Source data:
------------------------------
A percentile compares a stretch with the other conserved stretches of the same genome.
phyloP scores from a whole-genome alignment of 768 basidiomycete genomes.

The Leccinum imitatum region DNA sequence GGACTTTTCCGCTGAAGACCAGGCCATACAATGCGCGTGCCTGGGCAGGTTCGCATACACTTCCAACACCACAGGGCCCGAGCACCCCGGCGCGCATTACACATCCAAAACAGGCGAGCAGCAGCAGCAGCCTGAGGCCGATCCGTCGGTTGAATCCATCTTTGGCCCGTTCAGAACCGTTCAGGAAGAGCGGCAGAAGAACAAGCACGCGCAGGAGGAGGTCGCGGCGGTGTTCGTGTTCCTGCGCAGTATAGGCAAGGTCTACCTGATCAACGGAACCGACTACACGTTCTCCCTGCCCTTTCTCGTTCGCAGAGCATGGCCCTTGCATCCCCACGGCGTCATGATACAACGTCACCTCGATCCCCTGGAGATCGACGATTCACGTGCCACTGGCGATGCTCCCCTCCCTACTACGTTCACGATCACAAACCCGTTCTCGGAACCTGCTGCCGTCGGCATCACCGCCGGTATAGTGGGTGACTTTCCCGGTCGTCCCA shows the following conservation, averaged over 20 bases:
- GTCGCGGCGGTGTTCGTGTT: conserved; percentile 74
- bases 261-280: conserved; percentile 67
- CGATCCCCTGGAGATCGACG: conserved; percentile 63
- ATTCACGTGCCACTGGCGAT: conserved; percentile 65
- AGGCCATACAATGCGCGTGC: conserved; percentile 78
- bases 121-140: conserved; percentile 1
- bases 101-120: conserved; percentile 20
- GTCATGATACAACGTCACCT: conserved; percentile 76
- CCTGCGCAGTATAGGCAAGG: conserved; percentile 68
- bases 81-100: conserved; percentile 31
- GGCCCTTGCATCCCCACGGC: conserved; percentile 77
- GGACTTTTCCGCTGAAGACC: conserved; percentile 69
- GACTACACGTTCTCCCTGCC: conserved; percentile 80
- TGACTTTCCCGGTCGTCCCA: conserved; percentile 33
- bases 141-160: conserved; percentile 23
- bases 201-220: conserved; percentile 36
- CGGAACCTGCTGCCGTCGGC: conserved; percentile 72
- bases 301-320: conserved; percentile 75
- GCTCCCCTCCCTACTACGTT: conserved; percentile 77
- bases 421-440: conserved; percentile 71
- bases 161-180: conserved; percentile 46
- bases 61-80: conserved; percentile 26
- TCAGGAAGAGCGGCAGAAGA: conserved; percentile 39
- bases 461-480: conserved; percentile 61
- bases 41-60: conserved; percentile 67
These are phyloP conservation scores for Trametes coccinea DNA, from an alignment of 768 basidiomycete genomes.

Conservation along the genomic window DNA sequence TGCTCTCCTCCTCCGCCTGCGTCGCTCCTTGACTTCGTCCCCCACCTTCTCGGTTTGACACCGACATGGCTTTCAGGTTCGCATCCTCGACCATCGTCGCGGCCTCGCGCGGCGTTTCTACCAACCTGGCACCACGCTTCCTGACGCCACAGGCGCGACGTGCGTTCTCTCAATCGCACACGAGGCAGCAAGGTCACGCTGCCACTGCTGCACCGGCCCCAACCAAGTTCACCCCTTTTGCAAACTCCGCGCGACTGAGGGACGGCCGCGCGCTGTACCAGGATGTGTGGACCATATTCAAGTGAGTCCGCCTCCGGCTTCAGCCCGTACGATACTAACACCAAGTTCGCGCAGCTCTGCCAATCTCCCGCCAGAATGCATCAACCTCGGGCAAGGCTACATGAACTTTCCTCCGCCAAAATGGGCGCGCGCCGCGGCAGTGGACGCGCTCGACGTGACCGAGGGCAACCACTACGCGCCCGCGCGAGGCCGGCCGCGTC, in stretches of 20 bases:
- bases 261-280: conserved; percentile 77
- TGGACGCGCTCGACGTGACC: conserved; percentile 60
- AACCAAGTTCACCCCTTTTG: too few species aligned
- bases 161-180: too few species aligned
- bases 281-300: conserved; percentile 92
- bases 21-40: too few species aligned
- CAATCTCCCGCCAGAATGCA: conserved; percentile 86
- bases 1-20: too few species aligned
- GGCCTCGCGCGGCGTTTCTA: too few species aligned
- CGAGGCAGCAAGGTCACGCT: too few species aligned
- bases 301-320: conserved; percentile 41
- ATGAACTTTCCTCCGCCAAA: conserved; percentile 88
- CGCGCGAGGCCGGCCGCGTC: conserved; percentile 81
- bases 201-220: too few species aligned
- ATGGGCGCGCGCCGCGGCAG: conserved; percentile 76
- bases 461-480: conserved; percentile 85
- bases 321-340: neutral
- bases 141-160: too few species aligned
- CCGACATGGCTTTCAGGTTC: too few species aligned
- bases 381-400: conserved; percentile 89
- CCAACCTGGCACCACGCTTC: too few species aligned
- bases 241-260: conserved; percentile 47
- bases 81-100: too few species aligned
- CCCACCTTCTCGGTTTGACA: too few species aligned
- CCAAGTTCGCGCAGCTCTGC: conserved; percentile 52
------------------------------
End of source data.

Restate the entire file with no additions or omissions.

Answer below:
A percentile compares a stretch with the other conserved stretches of the same genome.
phyloP scores from a whole-genome alignment of 768 basidiomycete genomes.

The Leccinum imitatum region DNA sequence GGACTTTTCCGCTGAAGACCAGGCCATACAATGCGCGTGCCTGGGCAGGTTCGCATACACTTCCAACACCACAGGGCCCGAGCACCCCGGCGCGCATTACACATCCAAAACAGGCGAGCAGCAGCAGCAGCCTGAGGCCGATCCGTCGGTTGAATCCATCTTTGGCCCGTTCAGAACCGTTCAGGAAGAGCGGCAGAAGAACAAGCACGCGCAGGAGGAGGTCGCGGCGGTGTTCGTGTTCCTGCGCAGTATAGGCAAGGTCTACCTGATCAACGGAACCGACTACACGTTCTCCCTGCCCTTTCTCGTTCGCAGAGCATGGCCCTTGCATCCCCACGGCGTCATGATACAACGTCACCTCGATCCCCTGGAGATCGACGATTCACGTGCCACTGGCGATGCTCCCCTCCCTACTACGTTCACGATCACAAACCCGTTCTCGGAACCTGCTGCCGTCGGCATCACCGCCGGTATAGTGGGTGACTTTCCCGGTCGTCCCA shows the following conservation, averaged over 20 bases:
- GTCGCGGCGGTGTTCGTGTT: conserved; percentile 74
- bases 261-280: conserved; percentile 67
- CGATCCCCTGGAGATCGACG: conserved; percentile 63
- ATTCACGTGCCACTGGCGAT: conserved; percentile 65
- AGGCCATACAATGCGCGTGC: conserved; percentile 78
- bases 121-140: conserved; percentile 1
- bases 101-120: conserved; percentile 20
- GTCATGATACAACGTCACCT: conserved; percentile 76
- CCTGCGCAGTATAGGCAAGG: conserved; percentile 68
- bases 81-100: conserved; percentile 31
- GGCCCTTGCATCCCCACGGC: conserved; percentile 77
- GGACTTTTCCGCTGAAGACC: conserved; percentile 69
- GACTACACGTTCTCCCTGCC: conserved; percentile 80
- TGACTTTCCCGGTCGTCCCA: conserved; percentile 33
- bases 141-160: conserved; percentile 23
- bases 201-220: conserved; percentile 36
- CGGAACCTGCTGCCGTCGGC: conserved; percentile 72
- bases 301-320: conserved; percentile 75
- GCTCCCCTCCCTACTACGTT: conserved; percentile 77
- bases 421-440: conserved; percentile 71
- bases 161-180: conserved; percentile 46
- bases 61-80: conserved; percentile 26
- TCAGGAAGAGCGGCAGAAGA: conserved; percentile 39
- bases 461-480: conserved; percentile 61
- bases 41-60: conserved; percentile 67
These are phyloP conservation scores for Trametes coccinea DNA, from an alignment of 768 basidiomycete genomes.

Conservation along the genomic window DNA sequence TGCTCTCCTCCTCCGCCTGCGTCGCTCCTTGACTTCGTCCCCCACCTTCTCGGTTTGACACCGACATGGCTTTCAGGTTCGCATCCTCGACCATCGTCGCGGCCTCGCGCGGCGTTTCTACCAACCTGGCACCACGCTTCCTGACGCCACAGGCGCGACGTGCGTTCTCTCAATCGCACACGAGGCAGCAAGGTCACGCTGCCACTGCTGCACCGGCCCCAACCAAGTTCACCCCTTTTGCAAACTCCGCGCGACTGAGGGACGGCCGCGCGCTGTACCAGGATGTGTGGACCATATTCAAGTGAGTCCGCCTCCGGCTTCAGCCCGTACGATACTAACACCAAGTTCGCGCAGCTCTGCCAATCTCCCGCCAGAATGCATCAACCTCGGGCAAGGCTACATGAACTTTCCTCCGCCAAAATGGGCGCGCGCCGCGGCAGTGGACGCGCTCGACGTGACCGAGGGCAACCACTACGCGCCCGCGCGAGGCCGGCCGCGTC, in stretches of 20 bases:
- bases 261-280: conserved; percentile 77
- TGGACGCGCTCGACGTGACC: conserved; percentile 60
- AACCAAGTTCACCCCTTTTG: too few species aligned
- bases 161-180: too few species aligned
- bases 281-300: conserved; percentile 92
- bases 21-40: too few species aligned
- CAATCTCCCGCCAGAATGCA: conserved; percentile 86
- bases 1-20: too few species aligned
- GGCCTCGCGCGGCGTTTCTA: too few species aligned
- CGAGGCAGCAAGGTCACGCT: too few species aligned
- bases 301-320: conserved; percentile 41
- ATGAACTTTCCTCCGCCAAA: conserved; percentile 88
- CGCGCGAGGCCGGCCGCGTC: conserved; percentile 81
- bases 201-220: too few species aligned
- ATGGGCGCGCGCCGCGGCAG: conserved; percentile 76
- bases 461-480: conserved; percentile 85
- bases 321-340: neutral
- bases 141-160: too few species aligned
- CCGACATGGCTTTCAGGTTC: too few species aligned
- bases 381-400: conserved; percentile 89
- CCAACCTGGCACCACGCTTC: too few species aligned
- bases 241-260: conserved; percentile 47
- bases 81-100: too few species aligned
- CCCACCTTCTCGGTTTGACA: too few species aligned
- CCAAGTTCGCGCAGCTCTGC: conserved; percentile 52